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This article in AJ

  1. Vol. 73 No. 4, p. 643-646
     
    Received: Oct 17, 1980
    Published: July, 1981


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doi:10.2134/agronj1981.00021962007300040018x

Manganese Effects on Yield and Nutrient Concentration in Leaves and Seed of Soybean Cultivars1

  1. M. B. Parker,
  2. F. C. Boswell,
  3. K. Ohki,
  4. L. M. Shuman and
  5. D. O. Wilson2

Abstract

Abstract

Critical and sufficiency concentrations of Mn in soybean [Glycine max (L.) Merr.] leaves are levels which are deficient and adequate, respectively. These levels have been determined with a single cultivar. However, since several cultivars are often grown in Mn deficient areas, it becomes important to know if cultivars have different Mn requirements.

A 3-year study was conducted on an Olustee-Leefield sand (Ultic Haplaquads — Arenic Plinthaquic Paleudults) near Tifton, Georgia to evaluate Mn treatments on soil test values, on nutrient concentration in leaves and seed, and on seed yields of eight soybean cultivars.

The addition of Mn increased the amount of Mn extracted from the soil each year by the double acid (0.05 N HCl + 0.025 N H2SO4) and DTPA (diethylenetriaminepentaacetic acid) solutions, but double acid extracted considerably more Mn than did DTPA. Significant differences in yield, concentration of Mn in tissue, and seed weight among cultivars from Mn application were obtained only in the third year (1977) when the soil pH was increased to 7.0. The addition of Mn to the soil increased leaf Mn in all cultivars and seed Mn and seed yields in five of eight cultivars. Concentrations of Mn in recently matured leaves (R2 stage) varied among cultivars in untreated plots from 10 to 17 ppm and in Mn treated plots from 20 to 28 ppm. Seed Mn varied from 8 to 14 ppm in untreated plots and 13 to 20 ppm in Mn treated plots. Average seed yield (across cultivars) in the third year was increased 5.3 quintals/ha or 27% by Mn over no Mn with more than one-third of the yield increase attributed to increased seed weight. Nutrients, other than Mn, in plant tissue were not affected by Mn treatments; however, small differences occurred among cultivars in concentration of P, K, Ca, Mg, Cu, Fe, and Zn in leaves and seeds.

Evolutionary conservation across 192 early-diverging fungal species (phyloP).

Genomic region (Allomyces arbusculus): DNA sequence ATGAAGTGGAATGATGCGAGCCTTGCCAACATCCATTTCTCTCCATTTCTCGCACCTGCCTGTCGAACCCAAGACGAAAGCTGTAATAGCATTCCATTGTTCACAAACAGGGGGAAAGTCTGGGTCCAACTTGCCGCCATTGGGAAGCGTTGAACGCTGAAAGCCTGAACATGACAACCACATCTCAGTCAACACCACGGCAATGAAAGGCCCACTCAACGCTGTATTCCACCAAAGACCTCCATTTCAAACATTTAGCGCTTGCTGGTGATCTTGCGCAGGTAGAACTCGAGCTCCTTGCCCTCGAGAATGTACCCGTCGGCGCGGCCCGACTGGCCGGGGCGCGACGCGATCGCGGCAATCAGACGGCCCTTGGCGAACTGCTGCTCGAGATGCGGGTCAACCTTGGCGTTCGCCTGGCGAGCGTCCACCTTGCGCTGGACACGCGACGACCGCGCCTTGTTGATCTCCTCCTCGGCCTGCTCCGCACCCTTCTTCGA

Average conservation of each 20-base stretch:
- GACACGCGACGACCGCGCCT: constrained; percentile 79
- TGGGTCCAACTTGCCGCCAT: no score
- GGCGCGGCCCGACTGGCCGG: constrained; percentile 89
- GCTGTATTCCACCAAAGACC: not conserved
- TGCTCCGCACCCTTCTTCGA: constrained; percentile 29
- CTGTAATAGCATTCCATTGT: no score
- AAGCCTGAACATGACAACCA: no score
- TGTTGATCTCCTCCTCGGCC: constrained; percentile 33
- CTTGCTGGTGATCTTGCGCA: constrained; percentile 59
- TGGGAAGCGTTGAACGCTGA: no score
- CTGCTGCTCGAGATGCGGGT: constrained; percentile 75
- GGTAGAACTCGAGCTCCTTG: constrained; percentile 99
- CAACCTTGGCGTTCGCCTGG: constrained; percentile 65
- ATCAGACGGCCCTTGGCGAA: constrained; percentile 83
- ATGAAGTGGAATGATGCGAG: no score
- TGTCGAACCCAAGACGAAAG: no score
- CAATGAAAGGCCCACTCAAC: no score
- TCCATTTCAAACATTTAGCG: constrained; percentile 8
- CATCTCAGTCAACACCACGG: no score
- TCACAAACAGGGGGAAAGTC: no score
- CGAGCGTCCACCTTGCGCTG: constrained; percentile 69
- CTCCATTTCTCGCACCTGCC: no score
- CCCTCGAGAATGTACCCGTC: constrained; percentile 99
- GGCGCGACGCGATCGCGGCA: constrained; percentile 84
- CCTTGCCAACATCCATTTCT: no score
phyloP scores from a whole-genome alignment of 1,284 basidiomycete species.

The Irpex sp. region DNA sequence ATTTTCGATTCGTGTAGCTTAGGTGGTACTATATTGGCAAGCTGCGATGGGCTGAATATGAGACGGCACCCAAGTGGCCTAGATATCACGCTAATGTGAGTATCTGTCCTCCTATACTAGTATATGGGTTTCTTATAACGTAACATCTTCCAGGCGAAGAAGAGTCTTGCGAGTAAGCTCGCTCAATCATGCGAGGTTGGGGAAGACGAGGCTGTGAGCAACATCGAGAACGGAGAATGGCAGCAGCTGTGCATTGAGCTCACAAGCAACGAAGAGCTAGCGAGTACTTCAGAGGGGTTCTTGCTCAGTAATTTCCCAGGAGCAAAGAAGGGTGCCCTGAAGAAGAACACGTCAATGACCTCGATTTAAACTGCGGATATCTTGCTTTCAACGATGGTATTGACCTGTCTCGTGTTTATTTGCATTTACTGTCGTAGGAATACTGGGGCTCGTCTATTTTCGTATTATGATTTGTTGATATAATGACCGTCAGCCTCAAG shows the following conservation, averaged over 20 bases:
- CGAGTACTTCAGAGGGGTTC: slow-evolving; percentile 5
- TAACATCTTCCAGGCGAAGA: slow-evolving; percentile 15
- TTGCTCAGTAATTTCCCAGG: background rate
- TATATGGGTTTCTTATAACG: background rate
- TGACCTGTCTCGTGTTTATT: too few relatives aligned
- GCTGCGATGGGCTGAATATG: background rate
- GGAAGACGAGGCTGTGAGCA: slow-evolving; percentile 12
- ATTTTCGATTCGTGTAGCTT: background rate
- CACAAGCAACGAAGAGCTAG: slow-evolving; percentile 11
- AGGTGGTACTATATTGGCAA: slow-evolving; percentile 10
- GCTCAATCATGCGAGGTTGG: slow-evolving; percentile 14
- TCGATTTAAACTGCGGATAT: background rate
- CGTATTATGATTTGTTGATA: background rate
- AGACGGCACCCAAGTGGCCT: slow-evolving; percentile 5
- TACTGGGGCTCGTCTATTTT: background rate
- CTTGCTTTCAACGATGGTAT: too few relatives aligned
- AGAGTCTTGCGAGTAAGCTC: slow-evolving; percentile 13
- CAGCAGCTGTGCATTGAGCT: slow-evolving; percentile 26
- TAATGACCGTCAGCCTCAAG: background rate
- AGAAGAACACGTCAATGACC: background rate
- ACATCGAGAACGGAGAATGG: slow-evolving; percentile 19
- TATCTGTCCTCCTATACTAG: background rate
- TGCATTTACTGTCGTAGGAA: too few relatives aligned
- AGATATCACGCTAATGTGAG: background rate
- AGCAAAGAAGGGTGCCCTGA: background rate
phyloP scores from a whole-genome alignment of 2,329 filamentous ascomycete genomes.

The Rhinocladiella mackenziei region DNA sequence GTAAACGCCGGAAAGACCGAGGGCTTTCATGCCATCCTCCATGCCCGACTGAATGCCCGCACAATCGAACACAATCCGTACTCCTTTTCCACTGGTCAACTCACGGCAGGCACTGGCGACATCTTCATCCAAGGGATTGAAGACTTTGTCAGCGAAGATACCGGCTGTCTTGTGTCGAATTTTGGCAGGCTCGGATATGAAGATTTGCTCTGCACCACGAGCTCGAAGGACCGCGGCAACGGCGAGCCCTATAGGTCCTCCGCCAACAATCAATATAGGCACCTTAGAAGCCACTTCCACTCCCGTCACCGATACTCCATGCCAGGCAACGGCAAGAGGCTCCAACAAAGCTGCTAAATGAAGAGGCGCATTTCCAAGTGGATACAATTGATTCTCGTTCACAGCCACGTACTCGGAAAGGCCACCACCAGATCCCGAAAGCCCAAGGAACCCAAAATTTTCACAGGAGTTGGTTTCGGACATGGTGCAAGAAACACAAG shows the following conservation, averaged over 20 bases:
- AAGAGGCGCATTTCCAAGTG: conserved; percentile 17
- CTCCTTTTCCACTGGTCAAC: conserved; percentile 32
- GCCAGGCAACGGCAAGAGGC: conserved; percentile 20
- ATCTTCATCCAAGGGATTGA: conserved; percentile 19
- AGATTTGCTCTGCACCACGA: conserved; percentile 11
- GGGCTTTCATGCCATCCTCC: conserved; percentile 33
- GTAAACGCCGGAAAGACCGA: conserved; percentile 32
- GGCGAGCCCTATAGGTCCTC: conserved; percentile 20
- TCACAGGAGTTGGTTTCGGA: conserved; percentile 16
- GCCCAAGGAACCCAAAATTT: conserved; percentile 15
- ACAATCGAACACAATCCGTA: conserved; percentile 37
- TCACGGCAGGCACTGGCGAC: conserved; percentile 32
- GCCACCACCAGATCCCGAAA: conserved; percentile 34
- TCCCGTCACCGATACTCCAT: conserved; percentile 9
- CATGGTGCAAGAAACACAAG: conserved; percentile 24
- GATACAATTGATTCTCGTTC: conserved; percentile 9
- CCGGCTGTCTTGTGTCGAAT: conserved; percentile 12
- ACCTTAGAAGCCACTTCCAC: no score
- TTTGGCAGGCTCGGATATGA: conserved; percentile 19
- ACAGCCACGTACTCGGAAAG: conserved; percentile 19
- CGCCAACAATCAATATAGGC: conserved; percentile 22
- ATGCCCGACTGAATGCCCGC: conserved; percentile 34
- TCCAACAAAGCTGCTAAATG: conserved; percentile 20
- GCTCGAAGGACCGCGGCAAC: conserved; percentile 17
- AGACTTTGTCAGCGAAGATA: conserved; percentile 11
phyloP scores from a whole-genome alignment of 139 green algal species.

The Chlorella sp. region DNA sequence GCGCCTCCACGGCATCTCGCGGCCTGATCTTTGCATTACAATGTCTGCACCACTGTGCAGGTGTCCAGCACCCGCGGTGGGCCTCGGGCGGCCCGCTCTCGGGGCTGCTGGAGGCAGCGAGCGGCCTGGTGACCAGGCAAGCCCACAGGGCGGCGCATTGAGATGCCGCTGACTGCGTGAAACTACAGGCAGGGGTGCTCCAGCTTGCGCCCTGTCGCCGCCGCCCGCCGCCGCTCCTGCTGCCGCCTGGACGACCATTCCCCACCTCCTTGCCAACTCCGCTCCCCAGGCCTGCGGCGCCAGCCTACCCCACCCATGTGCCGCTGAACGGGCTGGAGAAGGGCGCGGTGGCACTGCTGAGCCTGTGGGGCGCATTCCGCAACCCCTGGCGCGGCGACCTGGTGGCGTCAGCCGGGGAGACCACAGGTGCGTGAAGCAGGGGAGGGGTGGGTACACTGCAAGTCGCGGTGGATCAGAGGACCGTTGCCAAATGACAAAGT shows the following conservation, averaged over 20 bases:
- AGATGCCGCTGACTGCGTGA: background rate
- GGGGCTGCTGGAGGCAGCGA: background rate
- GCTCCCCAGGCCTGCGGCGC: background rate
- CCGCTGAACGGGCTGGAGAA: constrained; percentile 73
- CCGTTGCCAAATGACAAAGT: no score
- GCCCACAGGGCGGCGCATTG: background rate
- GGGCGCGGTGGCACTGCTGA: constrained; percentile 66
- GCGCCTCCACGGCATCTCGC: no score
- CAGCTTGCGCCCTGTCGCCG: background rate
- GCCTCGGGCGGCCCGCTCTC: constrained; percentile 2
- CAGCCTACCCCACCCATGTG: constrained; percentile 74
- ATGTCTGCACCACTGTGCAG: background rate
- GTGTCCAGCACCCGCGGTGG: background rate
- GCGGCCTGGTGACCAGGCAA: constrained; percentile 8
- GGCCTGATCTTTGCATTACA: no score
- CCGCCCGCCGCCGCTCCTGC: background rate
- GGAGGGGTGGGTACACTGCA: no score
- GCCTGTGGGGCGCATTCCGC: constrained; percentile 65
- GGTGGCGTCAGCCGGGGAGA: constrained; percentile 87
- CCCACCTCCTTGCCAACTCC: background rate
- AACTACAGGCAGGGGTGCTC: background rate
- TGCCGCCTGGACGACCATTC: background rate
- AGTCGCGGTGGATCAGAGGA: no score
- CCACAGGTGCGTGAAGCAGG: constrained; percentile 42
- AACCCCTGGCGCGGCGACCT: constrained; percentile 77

A regression equation indicated that the average critical and sufficiency levels of leaf Mn for eight soybean cultivars were 18 and 29 ppm, respectively. Our data suggest that several cultivars should be used to establish critical or sufficiency values for leaf Mn in order to develop an adequate range in values for the number of cultivars usually grown in Mn deficient areas.

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